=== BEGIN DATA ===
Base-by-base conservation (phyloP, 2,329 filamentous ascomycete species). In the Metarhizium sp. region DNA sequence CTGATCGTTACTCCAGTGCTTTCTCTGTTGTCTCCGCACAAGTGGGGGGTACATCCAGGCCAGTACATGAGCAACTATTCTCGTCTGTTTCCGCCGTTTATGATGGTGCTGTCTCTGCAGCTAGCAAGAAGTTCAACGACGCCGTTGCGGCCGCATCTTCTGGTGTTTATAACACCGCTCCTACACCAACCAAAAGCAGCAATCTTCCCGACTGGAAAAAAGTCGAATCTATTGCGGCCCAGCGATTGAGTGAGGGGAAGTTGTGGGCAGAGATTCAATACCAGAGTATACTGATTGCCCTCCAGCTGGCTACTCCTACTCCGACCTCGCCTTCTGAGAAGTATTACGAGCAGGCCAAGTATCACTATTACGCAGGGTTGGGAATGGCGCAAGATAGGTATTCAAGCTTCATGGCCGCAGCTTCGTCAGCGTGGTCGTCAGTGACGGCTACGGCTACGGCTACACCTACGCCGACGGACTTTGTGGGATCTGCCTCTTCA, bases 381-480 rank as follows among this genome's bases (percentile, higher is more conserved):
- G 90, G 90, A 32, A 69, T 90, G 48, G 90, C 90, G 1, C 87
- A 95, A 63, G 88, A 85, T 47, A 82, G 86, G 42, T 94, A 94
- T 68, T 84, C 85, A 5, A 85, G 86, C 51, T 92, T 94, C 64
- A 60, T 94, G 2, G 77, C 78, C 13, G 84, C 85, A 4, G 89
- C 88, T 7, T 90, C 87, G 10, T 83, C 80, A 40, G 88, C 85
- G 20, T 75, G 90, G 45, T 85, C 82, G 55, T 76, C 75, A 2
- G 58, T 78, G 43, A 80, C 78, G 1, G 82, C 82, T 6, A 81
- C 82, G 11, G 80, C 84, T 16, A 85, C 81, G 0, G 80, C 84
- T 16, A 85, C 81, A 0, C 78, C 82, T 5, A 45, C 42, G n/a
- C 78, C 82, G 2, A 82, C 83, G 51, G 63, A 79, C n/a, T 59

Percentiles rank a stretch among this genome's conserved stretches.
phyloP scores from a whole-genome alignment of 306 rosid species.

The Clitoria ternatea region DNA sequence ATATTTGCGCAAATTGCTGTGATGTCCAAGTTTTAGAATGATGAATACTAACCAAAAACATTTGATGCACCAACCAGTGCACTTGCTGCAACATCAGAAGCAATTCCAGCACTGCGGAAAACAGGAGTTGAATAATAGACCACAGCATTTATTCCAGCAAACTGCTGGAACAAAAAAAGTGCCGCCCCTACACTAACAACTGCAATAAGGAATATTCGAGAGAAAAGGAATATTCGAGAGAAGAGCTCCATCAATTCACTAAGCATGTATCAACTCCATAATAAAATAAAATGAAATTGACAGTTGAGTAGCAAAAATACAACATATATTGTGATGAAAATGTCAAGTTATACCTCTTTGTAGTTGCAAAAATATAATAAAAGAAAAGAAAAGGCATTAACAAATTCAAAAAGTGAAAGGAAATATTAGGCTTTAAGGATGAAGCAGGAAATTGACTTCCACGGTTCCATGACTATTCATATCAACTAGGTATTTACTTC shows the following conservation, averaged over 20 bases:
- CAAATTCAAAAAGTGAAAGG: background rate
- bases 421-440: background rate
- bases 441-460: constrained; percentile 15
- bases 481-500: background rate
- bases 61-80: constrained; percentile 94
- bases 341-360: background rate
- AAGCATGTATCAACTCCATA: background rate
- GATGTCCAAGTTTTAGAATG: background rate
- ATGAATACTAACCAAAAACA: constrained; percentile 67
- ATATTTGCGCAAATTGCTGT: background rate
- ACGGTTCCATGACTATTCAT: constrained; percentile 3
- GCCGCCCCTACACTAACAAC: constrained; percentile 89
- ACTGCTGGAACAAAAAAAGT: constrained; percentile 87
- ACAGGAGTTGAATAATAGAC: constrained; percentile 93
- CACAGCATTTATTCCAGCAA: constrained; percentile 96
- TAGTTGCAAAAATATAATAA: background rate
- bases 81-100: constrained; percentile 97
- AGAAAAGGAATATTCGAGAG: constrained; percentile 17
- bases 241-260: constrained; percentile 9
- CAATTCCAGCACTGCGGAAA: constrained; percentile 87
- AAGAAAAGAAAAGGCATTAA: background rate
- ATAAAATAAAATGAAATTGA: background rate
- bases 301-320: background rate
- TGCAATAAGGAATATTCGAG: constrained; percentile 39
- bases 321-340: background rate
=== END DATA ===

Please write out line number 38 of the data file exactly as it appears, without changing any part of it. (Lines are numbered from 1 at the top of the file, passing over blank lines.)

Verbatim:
- TGCAATAAGGAATATTCGAG: constrained; percentile 39